“Are you the devil, Carmen?” “I told you, yes”
Georges Bizet’s opera Carmen has been performed in its entirety and in part (particularly the Habañera) on stage in nearly every country of the world and in over 70 films. The role of Carmen has been portrayed by opera greats, including Risë Stevens and Maria Callis, by Rita Hayworth and Beyoncé and even in a Tom and Jerry cartoon!
The opera’s performance history could be intimidating, but not to the dell’Arte Opera Ensemble who presented the production as part of its 2012 Standard Repertoire Project.
The mission of the Ensemble is to provide singers with training and performance experience as a bridge to a professional career as well as with a viable, positive response in future auditions to the daunting question, “Have you done the role before?” In addition, for the past 10 years they have provided New York audiences with innovative, high quality and exciting opera.
Each singer is cast to debut in his or her role with careful consideration given to the level of expertise of each singer…from those clearly ready to move forward to a professional level to those still on the pathway.
Elisabeth Shoup totally embraces the role of Carmen. She is tough, she is sexy, she is conniving, she is loving and she is deadly. Her total embodiment of the character is truly remarkable.
The “supporting cast,” so defined not because of smaller or less important and demanding roles, but simply as default to the overwhelming requirements of the role of Carmen, is excellent and all are given their moments to shine. The ensemble work is effective and well rehearsed with each individual blending with the others while still maintaining the strength of each individual character. The choreography is exciting and integrated smoothly into the story.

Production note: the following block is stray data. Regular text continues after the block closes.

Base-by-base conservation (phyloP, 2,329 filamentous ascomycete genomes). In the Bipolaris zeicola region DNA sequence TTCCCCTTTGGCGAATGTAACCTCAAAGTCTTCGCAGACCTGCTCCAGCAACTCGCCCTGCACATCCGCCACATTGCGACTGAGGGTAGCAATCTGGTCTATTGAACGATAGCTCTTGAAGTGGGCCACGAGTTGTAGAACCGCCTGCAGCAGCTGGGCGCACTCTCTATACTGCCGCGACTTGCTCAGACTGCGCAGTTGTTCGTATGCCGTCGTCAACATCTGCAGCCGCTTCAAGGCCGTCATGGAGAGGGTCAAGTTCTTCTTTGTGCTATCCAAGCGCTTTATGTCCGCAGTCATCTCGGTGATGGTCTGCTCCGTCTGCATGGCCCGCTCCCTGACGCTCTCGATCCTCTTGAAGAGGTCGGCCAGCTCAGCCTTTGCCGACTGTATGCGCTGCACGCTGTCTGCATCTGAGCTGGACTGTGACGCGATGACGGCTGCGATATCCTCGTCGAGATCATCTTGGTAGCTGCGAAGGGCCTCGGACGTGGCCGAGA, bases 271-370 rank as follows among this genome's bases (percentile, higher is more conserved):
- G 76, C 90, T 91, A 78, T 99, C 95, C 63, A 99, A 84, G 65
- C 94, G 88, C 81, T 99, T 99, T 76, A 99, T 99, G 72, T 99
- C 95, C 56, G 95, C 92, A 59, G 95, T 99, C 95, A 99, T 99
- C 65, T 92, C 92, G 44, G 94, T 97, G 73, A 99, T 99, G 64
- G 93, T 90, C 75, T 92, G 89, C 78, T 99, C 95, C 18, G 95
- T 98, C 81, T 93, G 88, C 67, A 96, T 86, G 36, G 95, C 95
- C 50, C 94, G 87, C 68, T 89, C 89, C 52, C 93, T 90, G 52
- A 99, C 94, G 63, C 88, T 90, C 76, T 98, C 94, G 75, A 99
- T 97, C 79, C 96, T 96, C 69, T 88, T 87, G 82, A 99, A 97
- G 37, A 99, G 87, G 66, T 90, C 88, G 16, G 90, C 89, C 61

Adam Juran is a talented and well trained singer and meets the challenge of the preconceived visual concept of Don Jose. Still, he seems a more gentle character and at times we don’t quite believe his descent from devoted soldier to the dark side of obsession.
In the challenging role of Micaëla, Lauren Onsrud creates a very believable character, engaging the audience in her emotions. The strength of her voice serves her well.
Artfully directed by Knud Adams there is never a lapse of momentum or focus. Sung in French, the well written supertitles enhance audience understanding without distraction.
Led by Christopher Fecteau, who is also Artistic Director, The Festival Chamber Orchestra is excellent and maintains a consistent balance between singer and orchestra.
The dell’Arte Opera Ensemble has concluded their 2012 Standard Repertoire Project, but whenever you have the opportunity to see and hear them, don’t miss it. They are remarkable not only in concept but in level of performance.